Micheál hauls his party back from the edge of the abyss
Even Martin’s most loyal admirers did not dare to dream of this success, says Ralph Riegel
Published 29/02/2016 | 02:30
In the wake of his successful 2004 introduction of the smoking ban while health minister, Micheál Martin (56) was snidely nicknamed 'The Dauphin' by some within Fine Gael.
Almost from the day he was first elected to the Dáil, Fine Gael had viewed him out as a rival never to be underestimated.
Yet even Martin's greatest admirers wouldn't have dared to dream about the level of resurgence he has overseen within Fianna Fáil.
From being annihilated at the polls in General Election 2011, Fianna Fáil has bounced back to more than double their number of Dáil deputies at General Election 2016.
Mr Martin, speaking in Cork City Hall as he celebrated being re-elected on the first count, said it had been "a great campaign and an absolutely incredible election" for the party.
The party's director of elections, Billy Kelleher, confirmed that the party will nominate Mr Martin as Taoiseach - in itself a remarkable feat, given how close the 'Soldiers of Destiny' had come to political oblivion just five short years ago.
It represents a remarkable turnaround for the former teacher and ógra Fianna Fáil chairman who, in the dark days of 2011, was repeatedly questioned about whether Fianna Fáil had a future.
There were also mutterings that the party would never recover its former standing under a man who had served at Cabinet under both Bertie Ahern and Brian Cowen.
From 1987 until 2010, Mr Martin had held various senior Cabinet posts, including health, education, enterprise and foreign affairs.
He had, his critics argued, been too closely associated with the Ahern and Cowen administrations.
Some within the parliamentary party openly suggested whether John McGuinness or Eamon O'Cuiv might represent other leadership options.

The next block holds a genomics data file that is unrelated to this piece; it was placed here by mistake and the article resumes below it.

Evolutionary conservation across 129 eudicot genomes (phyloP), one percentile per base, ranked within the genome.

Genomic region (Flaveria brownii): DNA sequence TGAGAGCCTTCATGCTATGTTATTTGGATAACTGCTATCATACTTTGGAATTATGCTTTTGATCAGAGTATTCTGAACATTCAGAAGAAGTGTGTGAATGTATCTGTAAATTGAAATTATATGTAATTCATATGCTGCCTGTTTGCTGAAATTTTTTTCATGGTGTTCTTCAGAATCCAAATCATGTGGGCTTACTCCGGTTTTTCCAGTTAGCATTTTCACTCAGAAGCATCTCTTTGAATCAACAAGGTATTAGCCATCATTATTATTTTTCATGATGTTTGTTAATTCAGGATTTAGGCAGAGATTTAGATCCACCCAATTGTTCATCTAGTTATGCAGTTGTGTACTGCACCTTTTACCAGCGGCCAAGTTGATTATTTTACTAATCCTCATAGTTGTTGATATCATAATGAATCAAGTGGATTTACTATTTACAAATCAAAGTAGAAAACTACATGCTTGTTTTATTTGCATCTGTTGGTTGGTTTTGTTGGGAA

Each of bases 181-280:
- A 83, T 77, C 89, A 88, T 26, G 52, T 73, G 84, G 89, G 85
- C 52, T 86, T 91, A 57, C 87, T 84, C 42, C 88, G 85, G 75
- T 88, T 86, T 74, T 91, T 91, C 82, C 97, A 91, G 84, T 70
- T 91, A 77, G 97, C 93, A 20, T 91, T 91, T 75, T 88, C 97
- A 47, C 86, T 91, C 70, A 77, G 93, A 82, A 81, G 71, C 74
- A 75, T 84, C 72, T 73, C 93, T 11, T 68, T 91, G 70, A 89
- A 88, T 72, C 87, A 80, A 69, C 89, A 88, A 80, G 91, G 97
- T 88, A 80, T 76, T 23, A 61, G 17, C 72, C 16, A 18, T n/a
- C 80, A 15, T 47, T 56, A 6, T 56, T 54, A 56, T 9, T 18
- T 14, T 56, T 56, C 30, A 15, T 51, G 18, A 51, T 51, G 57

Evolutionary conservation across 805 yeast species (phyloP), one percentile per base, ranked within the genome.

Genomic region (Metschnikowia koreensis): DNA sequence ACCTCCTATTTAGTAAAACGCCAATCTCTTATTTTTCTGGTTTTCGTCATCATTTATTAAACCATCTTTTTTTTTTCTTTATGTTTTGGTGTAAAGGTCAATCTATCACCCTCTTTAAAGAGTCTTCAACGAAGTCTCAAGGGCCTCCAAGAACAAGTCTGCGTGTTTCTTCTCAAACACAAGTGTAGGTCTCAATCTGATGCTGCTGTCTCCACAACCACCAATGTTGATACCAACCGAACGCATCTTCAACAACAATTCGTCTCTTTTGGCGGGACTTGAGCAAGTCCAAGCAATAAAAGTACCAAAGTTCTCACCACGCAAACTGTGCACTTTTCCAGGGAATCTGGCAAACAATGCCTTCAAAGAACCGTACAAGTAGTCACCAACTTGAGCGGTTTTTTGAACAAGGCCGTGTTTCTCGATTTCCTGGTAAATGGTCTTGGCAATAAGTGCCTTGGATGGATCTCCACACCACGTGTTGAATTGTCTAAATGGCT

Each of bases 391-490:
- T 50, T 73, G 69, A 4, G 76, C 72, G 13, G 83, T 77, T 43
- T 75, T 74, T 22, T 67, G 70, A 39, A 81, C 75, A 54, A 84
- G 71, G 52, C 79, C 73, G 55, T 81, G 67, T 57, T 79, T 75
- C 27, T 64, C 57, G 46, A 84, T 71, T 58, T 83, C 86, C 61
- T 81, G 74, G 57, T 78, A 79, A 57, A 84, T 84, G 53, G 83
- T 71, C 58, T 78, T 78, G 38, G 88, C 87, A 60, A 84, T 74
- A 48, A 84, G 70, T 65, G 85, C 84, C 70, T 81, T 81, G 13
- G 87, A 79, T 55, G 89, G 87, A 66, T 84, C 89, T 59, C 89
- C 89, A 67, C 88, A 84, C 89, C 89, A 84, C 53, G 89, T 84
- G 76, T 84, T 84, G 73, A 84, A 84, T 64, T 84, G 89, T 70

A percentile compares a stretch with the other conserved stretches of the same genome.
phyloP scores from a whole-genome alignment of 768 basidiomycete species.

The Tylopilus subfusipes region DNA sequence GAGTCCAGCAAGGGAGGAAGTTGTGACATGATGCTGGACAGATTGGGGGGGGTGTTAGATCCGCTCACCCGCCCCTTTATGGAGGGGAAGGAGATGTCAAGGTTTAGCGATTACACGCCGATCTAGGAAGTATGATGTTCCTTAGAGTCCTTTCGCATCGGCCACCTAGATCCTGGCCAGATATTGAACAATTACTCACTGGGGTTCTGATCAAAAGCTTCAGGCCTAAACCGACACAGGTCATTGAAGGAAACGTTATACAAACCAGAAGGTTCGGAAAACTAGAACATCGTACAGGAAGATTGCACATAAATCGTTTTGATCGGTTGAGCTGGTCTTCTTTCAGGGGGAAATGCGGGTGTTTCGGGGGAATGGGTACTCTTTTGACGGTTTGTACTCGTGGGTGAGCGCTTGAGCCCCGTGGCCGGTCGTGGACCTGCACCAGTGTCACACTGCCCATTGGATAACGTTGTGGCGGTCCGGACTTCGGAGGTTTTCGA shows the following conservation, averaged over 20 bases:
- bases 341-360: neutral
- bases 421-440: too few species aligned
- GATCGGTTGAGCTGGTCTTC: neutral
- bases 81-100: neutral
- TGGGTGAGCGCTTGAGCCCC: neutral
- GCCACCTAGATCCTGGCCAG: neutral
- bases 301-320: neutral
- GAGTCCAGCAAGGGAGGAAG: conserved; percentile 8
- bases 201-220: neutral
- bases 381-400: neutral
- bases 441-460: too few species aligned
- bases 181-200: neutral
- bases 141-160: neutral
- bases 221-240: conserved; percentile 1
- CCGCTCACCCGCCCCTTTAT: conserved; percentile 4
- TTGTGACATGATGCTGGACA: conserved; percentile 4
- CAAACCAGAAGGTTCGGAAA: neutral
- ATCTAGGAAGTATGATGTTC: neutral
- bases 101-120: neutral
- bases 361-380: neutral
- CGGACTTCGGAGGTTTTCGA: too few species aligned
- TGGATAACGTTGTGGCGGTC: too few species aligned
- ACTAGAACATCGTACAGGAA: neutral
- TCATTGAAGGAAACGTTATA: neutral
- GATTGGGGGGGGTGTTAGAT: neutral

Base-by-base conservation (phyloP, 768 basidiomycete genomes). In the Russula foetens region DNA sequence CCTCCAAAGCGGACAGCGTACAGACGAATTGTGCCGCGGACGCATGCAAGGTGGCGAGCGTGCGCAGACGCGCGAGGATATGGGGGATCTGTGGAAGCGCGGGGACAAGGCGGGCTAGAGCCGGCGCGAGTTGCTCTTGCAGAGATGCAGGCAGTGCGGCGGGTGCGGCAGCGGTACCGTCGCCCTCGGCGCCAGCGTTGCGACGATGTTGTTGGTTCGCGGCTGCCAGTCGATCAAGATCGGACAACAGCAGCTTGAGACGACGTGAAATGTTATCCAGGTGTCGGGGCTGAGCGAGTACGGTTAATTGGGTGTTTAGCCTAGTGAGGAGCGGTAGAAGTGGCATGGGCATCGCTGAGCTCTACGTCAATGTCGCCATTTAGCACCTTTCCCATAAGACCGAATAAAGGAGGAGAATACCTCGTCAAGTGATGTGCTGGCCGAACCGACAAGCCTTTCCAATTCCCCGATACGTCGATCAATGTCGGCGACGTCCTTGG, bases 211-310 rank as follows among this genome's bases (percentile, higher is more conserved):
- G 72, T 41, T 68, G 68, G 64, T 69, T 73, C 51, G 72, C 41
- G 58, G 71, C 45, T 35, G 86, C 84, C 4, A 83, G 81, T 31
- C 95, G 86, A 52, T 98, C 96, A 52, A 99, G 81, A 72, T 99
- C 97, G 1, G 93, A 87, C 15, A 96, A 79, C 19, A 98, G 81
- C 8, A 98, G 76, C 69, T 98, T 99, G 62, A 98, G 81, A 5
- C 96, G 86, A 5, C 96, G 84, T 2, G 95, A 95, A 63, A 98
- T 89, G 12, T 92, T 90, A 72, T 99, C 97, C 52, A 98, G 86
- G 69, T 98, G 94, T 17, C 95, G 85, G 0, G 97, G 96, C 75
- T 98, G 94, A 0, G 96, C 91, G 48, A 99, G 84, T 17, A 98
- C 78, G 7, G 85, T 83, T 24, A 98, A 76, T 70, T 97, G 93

Others felt that Mr Martin's own Cork South Central running mate, Michael McGrath TD, would represent a clean break with the past.
But Mr Martin held his nerve, insisted on a root-and-branch overhaul of party structures and wasn't afraid to take tough, unpopular decisions when it came to selecting candidates for General Election 2016.
Mr Martin, who was born in Turner's Cross and still resides a couple of hundred metres from his birthplace, also never hid his annoyance at suggestions that he could go down in history as the first Fianna Fáil leader never to have served as Taoiseach.
Speaking last Friday as he voted at St Anthony's national school in Cork, Mr Martin said he had devoted the past five years to re-energising the party, and listening to voters.
"It has been a long conversation. We tried to listen to people. We paid attention to what they were saying. Maybe I am old fashioned but I think calling to people's doors and getting that kind of personal feedback is very important," he said.
"It certainly helped me in responding to issues during question time in the Dáil."
But it is outside of politics that Mr Martin enjoys arguably his greatest advantage and appeal.
The Fianna Fáil leader can justifiably claim that his interests are generally reflective of those of ordinary Irish people.
He is a devoted family man and goes on summer holidays with his wife Mary and children to Courtmacsherry in West Cork, just like his parents used to in the 1960s and 70s.
Mr Martin is also an ardent fan of Cork GAA and the Nemo Rangers GAA Club he grew up supporting as a boy.
Mr Martin also tries to take in as many Cork GAA matches as he can.
A fluent Irish speaker, he is also involved in various cultural organisations.
He studied at University College Cork and he published his masters thesis in 2009.
Appropriately enough, it dealt with the history of party politics in Ireland.